As Big Ag Mergers Pile Up, Farmers Brace For Impacts

Sep 14, 2016

Monsanto's corporate headquarters is located outside St. Louis.
Credit Annie Ropeik / Indiana Public Broadcasting

The list of big agribusinesses pursuing mergers is growing, and their plans could affect Indiana facilities.

Germany's Bayer is buying St. Louis-based Monsanto, and two Canadian fertilizer-makers, Potash and Agrium, announced Monday that they'll seek to join forces, too.

Potash just opened a $90 million fertilizer distribution warehouse and rail hub in Lake County, but its future is now unclear.

A Potash spokesman says nothing will change at the Hammond facility yet. The companies will draw up an integration plan if and when their merger is finalized next summer. It would create the world's largest crop nutrient company, worth $36 billion.

The Potash-Agrium announcement was followed, just days later, by news that American seed giant Monsanto will accept a $57 billion offer to merge with Bayer. The German company is known for making aspirin, but it's also a leading producer of insecticides and herbicides.

Antitrust authorities in the U.S. and abroad are also considering Dow's merger with DuPont, and the China National Chemical Corporation's acquisition of Syngenta, Monsanto's main competitor. And last month, regulators sued to block the merger of John Deere and Monsanto's equipment unit, saying it'd form a monopoly.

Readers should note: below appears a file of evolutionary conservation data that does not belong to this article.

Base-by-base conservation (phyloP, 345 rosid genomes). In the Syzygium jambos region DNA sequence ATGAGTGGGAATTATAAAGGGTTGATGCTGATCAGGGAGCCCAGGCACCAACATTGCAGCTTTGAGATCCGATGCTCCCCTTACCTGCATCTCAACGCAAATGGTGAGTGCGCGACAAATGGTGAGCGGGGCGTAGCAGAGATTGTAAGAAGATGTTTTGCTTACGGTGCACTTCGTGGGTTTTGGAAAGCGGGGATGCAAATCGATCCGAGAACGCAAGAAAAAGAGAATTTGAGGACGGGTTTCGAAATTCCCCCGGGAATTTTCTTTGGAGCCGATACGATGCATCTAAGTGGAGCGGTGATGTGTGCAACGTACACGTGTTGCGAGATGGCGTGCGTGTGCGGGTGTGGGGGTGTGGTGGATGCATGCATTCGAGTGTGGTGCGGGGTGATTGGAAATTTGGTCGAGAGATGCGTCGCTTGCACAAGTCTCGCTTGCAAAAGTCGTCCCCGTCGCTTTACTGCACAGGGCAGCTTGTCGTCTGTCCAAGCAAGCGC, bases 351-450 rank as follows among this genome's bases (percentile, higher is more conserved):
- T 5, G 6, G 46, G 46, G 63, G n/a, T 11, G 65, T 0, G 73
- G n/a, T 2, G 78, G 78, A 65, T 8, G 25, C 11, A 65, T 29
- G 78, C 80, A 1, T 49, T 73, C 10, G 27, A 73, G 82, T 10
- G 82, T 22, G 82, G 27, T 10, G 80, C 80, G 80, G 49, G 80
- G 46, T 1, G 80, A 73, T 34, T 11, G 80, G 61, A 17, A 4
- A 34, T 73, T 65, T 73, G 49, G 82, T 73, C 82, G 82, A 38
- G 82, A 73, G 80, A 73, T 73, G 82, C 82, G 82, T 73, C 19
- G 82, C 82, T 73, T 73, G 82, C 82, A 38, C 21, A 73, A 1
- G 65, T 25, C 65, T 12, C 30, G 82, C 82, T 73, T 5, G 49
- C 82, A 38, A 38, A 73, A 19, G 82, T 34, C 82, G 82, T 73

"This has been a trend, where we've seen the consolidation increase in the market," says Indiana Farm Bureau lobbyist Justin Schneider. "Everyone's trying to find a way to financially stay ahead of the game."

The merging companies employ thousands of Midwesterners, including many Hoosiers, who sell seeds, chemicals and other technologies to farmers. Schneider says these multinational corporations can protect themselves from low commodity prices -- but it's unclear if they'll pass any savings on to Indiana’s farmers and agribusinesses:

"They can develop new products, they can change products, or they can do things to try to make products more stable in the environment," Schneider says. "You can also have fewer players in the market -- therefore, you're not trying as many new things. So the competitive nature is gone."

He says the Farm Bureau plans to ask the state to help fund additional independent agricultural research as more mergers go forward. Most of the deals are set to wrap up next year.